Sept 2- Software maker Compuware Corp, under pressure from investors for more than a year over its poor performance, agreed to be taken private by investment firm Thoma Bravo LLC in a deal valued at about $2.5 billion.» Read More
Shares of Desktop publishing software maker Adobe Systems rose nearly four percent Tuesday after fiscal fourth-quarter results and its forecast for fiscal 2008 both topped Wall Street's expectations
Desktop publishing software maker Adobe Systems said Monday its fiscal fourth-quarter profit and sales rose to beat Wall Street's expectations, fueled by strong sales of Creative Suite 3 and Acrobat.
Software maker CA said on Monday it expects to report fiscal-year 2008 profit before items of $1.06 to $1.10 per share.
Look at Palm's stock and it's almost as if investors are ready to wash their hands of the downtrodden handset maker. Talk about a fall from grace: this is the company that virtually invented the smart wireless device, and today, courtesy of siliconalleyinsider, a shocking realization that the company's stock is worth less than its balance sheet.
Portuguese company Microsoft Lda. plans to put its brand name and business up for sale on online auction site eBay on Wednesday with a starting price of $1 million, its chief executive, Ricardo Carvalho, said on Monday.
There's been a fair amount of controversy gripping the video games console wars, with each of the three major players locked in a pitched battle for market supremacy. Following Black Friday last month, a war of words even erupted when I wrote that Microsoft had claimed huge sales in the week including Black Friday.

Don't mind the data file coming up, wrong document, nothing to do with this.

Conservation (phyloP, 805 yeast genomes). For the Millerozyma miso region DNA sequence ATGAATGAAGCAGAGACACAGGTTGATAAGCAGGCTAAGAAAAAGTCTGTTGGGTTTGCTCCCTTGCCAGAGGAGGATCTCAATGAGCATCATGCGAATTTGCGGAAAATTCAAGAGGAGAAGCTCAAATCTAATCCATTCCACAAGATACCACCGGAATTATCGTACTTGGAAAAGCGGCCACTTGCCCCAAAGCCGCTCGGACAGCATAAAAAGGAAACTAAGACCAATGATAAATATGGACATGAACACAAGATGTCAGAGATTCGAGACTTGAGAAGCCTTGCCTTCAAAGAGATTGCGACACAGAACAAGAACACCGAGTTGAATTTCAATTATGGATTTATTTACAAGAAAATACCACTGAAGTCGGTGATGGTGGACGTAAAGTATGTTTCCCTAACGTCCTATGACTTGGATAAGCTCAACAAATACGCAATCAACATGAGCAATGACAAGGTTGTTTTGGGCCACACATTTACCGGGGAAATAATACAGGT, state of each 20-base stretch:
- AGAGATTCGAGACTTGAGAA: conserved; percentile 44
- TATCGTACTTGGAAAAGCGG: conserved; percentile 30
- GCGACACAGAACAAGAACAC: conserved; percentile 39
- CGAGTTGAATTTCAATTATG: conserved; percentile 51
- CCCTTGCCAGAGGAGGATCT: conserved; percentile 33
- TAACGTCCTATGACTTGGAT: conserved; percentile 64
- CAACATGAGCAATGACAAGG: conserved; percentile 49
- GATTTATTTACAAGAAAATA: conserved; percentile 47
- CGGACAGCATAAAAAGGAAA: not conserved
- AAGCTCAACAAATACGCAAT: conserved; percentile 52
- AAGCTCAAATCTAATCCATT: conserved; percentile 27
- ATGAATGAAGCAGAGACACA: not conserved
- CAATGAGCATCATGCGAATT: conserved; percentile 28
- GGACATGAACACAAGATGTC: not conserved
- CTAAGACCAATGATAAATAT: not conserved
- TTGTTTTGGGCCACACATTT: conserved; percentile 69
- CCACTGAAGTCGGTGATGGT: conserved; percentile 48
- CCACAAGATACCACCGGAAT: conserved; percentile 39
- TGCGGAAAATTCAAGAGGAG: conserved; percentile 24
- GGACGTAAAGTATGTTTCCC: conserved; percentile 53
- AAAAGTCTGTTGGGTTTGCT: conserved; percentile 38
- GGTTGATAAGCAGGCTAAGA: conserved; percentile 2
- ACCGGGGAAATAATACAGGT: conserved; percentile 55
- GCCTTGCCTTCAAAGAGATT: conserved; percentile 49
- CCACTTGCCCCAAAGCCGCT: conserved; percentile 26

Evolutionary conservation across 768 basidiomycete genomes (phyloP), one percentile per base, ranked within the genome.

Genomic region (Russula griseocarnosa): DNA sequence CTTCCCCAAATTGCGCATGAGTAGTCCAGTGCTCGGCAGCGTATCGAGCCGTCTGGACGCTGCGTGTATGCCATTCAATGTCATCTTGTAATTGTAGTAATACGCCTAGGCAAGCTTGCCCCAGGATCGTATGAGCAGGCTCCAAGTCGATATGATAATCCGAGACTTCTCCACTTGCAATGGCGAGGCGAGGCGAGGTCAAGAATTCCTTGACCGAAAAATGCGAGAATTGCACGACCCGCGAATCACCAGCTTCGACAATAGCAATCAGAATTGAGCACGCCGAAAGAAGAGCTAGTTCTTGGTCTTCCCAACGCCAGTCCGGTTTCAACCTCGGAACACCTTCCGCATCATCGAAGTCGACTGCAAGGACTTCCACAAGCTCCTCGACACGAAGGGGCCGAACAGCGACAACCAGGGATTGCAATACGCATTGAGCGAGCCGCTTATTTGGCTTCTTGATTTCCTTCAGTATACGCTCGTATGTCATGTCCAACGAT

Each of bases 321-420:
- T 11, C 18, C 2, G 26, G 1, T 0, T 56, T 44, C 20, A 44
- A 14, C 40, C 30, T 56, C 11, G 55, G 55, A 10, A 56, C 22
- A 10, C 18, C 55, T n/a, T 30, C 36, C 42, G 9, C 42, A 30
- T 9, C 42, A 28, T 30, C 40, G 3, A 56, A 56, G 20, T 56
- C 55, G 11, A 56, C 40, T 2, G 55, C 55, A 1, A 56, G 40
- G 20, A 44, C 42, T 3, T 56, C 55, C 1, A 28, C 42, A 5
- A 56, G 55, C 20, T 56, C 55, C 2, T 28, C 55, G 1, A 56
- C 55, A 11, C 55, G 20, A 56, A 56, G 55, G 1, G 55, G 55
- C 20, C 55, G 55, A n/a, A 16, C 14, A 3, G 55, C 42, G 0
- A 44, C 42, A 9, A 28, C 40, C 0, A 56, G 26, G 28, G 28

Some companies beat so consistently they bring better-than-expected reports to an art form.Investing can be confusing. Luckily, Cramer has mapped out some road rules for all you Home Gamers trying to navigate the jungle that is Wall Street. Think of it as "Mad Money 101" –- some fundamental advice to keep in mind as you play the market. Whether you're a first time investor or a seasoned financier, it's always good to remember the basics.
As part of CNBC's Outlook '08 coverage, here are my eight predictions in technology for 2008. At the end of next year, we'll look back on how well I did: just don't hold my feet to the fire too closely!! Before going forward, here's a quick look back. Tech set the tone for 2007 and became a safe-haven of sorts for so many investors fleeing the financial meltdown on Wall Street and Main Street.
Come tomorrow, we get the next salvo fired in the HD DVD vs. Blu-ray saga when Universal Studios Home Entertainment lets loose the last leg of the Jason Bourne trilogy, "The Bourne Ultimatum" on HD DVD. We'll also get the new boxed Jason Bourne Collection.
Head on over to West 14th and 9th Ave. in New York's meat-packing district, and you'll see something big and bright from the fruits and veggies set: A 3-story retail bonanza courtesy of Apple Inc. It's the company's second largest store in the nation, behind its flagship store here in nearby San Francisco.
A very good source of mine with good connections to Apple's Asian manufacturing partners called me this morning with some news: Seems like Apple will be making headlines in the next few weeks and months with some of its hottest products: the iPod Touch, the iPhone and a new ultra-portable laptop.